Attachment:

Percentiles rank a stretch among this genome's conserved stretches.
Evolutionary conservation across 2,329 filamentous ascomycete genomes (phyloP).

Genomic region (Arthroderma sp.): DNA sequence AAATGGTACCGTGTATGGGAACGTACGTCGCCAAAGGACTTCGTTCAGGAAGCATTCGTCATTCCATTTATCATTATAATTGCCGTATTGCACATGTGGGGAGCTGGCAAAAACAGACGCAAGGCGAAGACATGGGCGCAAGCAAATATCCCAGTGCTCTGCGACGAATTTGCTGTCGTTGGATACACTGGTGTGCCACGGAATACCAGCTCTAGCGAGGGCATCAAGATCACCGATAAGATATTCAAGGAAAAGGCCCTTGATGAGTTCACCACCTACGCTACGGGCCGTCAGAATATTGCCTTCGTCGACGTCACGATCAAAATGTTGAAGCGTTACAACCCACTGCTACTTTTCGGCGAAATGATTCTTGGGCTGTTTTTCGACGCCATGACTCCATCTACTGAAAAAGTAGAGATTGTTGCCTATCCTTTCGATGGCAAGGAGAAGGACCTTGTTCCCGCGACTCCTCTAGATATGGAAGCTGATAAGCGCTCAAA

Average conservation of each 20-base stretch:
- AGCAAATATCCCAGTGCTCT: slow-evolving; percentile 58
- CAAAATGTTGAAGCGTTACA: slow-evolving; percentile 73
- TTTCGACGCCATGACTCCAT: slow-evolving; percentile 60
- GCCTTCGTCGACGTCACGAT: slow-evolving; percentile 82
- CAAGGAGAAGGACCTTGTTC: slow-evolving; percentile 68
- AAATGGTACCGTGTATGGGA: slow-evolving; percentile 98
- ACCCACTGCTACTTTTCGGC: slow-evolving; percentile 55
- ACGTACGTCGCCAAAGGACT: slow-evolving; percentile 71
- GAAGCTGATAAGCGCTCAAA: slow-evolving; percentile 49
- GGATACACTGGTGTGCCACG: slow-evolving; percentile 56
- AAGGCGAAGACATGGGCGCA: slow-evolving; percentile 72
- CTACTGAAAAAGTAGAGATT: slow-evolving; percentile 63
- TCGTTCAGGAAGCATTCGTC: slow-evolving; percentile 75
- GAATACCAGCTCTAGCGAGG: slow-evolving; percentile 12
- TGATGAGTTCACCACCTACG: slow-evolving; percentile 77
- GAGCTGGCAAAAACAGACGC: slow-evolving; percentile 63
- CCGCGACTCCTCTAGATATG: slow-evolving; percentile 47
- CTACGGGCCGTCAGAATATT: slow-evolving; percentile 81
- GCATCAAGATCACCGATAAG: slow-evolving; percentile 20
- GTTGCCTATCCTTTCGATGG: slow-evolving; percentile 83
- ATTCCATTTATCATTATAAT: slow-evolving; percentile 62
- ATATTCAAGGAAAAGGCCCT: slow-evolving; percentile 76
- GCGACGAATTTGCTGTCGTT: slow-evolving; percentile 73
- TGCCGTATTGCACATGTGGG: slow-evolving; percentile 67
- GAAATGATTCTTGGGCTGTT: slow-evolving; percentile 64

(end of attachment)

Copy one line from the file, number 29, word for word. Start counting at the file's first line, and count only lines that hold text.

- GAAATGATTCTTGGGCTGTT: slow-evolving; percentile 64